16 September

September 2019


Three weeks ago, at 7am on August 23rd, the life of a 38-year-old woman in Lower Saxony, Germany, was about to take an unpredictable turn for the worse (ref 1&2).  Within the hour, she found herself being rushed to the hospital in Braunschweig by helicopter, having been caught as a bystander in a significant dust explosion. She was seriously injured while on shift as a worker at a particle board manufacturing plant; she was outside a dry cutting area building at the time of the blast. Unfortunately, she was in the wrong place at the wrong time and was caught in the path of a roller-door that had become airborne and detached from the building by the explosion forces.  The ignition source was reported to be a ‘spark’ from a mill in the dry cutting area.  Source: Volkstimme

‘Particle board’ refers to low-density fiberboard (LDF), and chipboard. It is a product manufactured from wood chips, sawmill shavings, and sometimes sawdust, which are mixed with a suitable binder – usually a synthetic resin. The product is pressed and extruded to construct the boards we routinely see in our favorite home improvement stores.

It is not completely clear from reports of the incident exactly what happened, but the consequences of the explosion, which turned building components (including windows and gates) into missiles, included injury and damage to plant. A number of fires followed the blast which were extinguished by the attending fire service. The incident was reported to have caused over $300,000 of damage and, of course, there would have been significant disruption to operations.

 

Stonehouse Commentary: Impact Sparks

At the time of writing this article, the police had reported that there had been a dust deflagration in the so-called mill building and that it was caused by a ‘spark’. Regular readers of our Safety Dispatch articles will be aware that a number of our previous stories have concerned ‘sparks’ of the electrostatic type but given this incident, we thought it may be of interest to readers to take a quick look at ignitions caused by friction or impact sparks. It’s worth pointing out that we are not party to private or privileged information on the incident reported here, but many readers will be operating mills and cutting equipment that are quite capable of producing incendive impact and friction sparks, and so we take the opportunity to look at these in a little more detail.

Impact ‘sparks’ have very little in common with electrical or electrostatic ‘sparks’, despite sharing the same name. Impact sparks generally involve hot or glowing material that flies off at impacting surfaces when they come together with force – such as inside a mill or during mechanical cutting. Electrical or electrostatic sparks, on the other hand, involve the breakdown of gas – usually air, due to voltage differences – and a flow of ions (current) through the air.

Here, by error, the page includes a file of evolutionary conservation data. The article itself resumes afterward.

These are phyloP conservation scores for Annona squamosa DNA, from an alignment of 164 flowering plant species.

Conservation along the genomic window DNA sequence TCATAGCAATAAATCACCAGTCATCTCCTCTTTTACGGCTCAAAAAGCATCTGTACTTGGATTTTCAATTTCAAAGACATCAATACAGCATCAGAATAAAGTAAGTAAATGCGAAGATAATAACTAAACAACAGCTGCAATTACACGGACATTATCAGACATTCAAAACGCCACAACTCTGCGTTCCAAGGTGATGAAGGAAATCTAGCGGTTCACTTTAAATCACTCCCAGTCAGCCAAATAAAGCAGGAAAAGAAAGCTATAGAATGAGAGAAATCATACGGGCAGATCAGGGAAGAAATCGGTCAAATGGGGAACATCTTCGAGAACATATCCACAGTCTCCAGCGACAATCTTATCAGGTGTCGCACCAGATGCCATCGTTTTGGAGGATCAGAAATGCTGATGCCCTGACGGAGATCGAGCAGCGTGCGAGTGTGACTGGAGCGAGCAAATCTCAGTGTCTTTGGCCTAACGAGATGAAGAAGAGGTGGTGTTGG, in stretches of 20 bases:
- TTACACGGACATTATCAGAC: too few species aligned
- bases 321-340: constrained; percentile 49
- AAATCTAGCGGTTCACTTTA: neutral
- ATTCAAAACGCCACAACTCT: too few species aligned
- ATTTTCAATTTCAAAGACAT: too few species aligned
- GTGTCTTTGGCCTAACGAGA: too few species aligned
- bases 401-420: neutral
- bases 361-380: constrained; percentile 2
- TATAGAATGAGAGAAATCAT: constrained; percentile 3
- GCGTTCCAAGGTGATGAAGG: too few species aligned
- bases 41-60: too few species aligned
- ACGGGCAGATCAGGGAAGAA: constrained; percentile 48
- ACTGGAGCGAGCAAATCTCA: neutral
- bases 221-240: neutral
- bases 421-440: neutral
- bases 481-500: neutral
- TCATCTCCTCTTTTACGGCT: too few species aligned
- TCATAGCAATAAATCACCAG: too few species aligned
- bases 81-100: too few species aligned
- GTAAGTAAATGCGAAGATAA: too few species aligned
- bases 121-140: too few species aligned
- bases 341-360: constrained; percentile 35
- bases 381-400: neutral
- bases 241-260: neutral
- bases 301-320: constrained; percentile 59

Perhaps the best-known type of impact spark involves alloys of light metal such as aluminum, magnesium or titanium with oxygen-rich materials such as rusty mild steel; These sparks are known as thermite sparks. The impact of rusty metals on certain surfaces (e.g. a rusty tool impacting a painted surface containing aluminum) can readily generate sparks, or spark showers.

The big question, of course, is that although impact sparks can look quite spectacular, what is their capability to ignite flammable dust or flammable vapor atmospheres? Some would claim that impact sparks are not as ‘incendive’ as they look. In fact, an electrical discharge channel is arguably more able to transfer its heat energy to a flammable atmosphere than can a glowing piece of metal, for example. However, it is known that impact sparks can indeed ignite flammable gas/vapor atmospheres and some dust clouds.

The good news is, though, that dust explosion testing is available to establish the susceptibility to ignition of flammable dust atmospheres by impact sparks. These tests generate information on the sensitivity to ignition of the powders to both heat (auto-ignition) and also to electrostatic sparks which, it turns out, can be combined to ascertain and overall sensitivity to impact sparks of various types. Read about Laboratory Testing.

The sensitivity of flammable mixtures to impact ‘sparks’ is a big topic and one to which we intend to return in future Safety Dispatch articles. In the meantime, if you have any concerns about the sensitivity to impact spark ignition of materials you process, or any questions on electrostatic safety, static electricity warning signs, or dust explosion safety, please feel free to contact us.

References:

  1. https://www.euwid-holz.de/news/holzwerkstoffe/einzelansicht/Artikel/verpuffungsexplosion-im-glunz-werk-nettgau.html
  1. https://www.volksstimme.de/lokal/salzwedel/verpuffung-arbeiter-schwer-verletzt